Review: Two Years Before The Mast

Richard Henry Dana’s Two Years Before The Mast is a very well known memoir of an unusual experience.  Dana was a college student and well-to-do Bostonian who took several years off from study to serve as a common sailor on a merchant vessel trading on the coast of California.  This sounds like a recipe for gimmick book today, but that was not a common tactic at the time.

There are a lot of memoirs that get lost in time.  Dana has two major factors working for him.  First his book is one of the only pre-gold-rush descriptions of California that was accessible to the Gold Rushers.  Many of them retraced Dana’s path with gold on their mind and Two Years Before The Mast under their arm.  Second, he writes very well.

I have read many historically interesting books that were deadly dull.  Even the best authors from more than 150 years ago can be opaque.  Dana is a welcome surprise.  His language is clear, evocative, and descriptive.  While some of the turns of phrase are dated, his meaning is clear and his language flows pleasingly.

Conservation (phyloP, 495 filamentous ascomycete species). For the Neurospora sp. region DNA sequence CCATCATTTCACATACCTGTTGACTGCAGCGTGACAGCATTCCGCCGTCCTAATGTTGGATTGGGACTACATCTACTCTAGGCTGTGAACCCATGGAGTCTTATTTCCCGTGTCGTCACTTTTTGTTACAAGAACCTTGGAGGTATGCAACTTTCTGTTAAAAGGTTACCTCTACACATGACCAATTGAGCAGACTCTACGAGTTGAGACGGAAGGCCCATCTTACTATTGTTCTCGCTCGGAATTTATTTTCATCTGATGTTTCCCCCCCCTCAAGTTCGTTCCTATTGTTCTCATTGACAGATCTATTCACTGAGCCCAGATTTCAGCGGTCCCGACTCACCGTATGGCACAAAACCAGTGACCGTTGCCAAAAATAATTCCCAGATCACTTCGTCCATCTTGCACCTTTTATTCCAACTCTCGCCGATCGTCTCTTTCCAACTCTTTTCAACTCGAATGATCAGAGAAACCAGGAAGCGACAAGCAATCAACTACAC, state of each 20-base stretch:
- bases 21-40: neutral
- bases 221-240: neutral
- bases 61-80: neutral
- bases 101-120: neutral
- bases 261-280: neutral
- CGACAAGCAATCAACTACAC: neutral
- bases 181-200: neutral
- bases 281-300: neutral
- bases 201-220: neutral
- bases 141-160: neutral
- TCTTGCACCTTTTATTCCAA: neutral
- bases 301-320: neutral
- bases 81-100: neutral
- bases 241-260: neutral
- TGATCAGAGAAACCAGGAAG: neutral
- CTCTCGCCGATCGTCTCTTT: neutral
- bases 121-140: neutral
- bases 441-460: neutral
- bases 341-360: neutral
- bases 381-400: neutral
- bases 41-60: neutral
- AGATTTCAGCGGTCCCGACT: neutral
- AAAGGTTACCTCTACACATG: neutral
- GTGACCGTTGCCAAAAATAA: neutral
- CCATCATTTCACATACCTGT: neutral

He is a good enough writer that a simple diary would be interesting.  The topic is inherently more interesting than that.  Part adventure story, part travelogue, part behind-the-scenes story, Dana always has an interesting incident to relate in his clear prose.  We are treated to two trips around Cape Horn – no Panama Canal in 1834 – trading and hide gathering work in California, a survey of the coastline and population, and quality time on the ship.  As a current Californian, it is fun to hear the descriptions of the people and land from years ago.

My version also includes a chapter relating a later trip to California years later where he sees the changes from the Gold Rush and reconnects with some of the people he met years before.

Overall a very interesting, well-written memoir of exciting times.


2 Responses to “Review: Two Years Before The Mast”

  1. Tim Buchheim Says:

    I really should read it at some point. In fourth grade I read an abridged version for children (I went to R. H. Dana Elementary School, so of course it was required) but I’m sure the real thing would be more interesting.

  2. faber Says:

    Yeah, it’s excellent. I was thinking about it today and realized I’d forgotten to mention how bad he disses whalers. It’s pretty funny, really.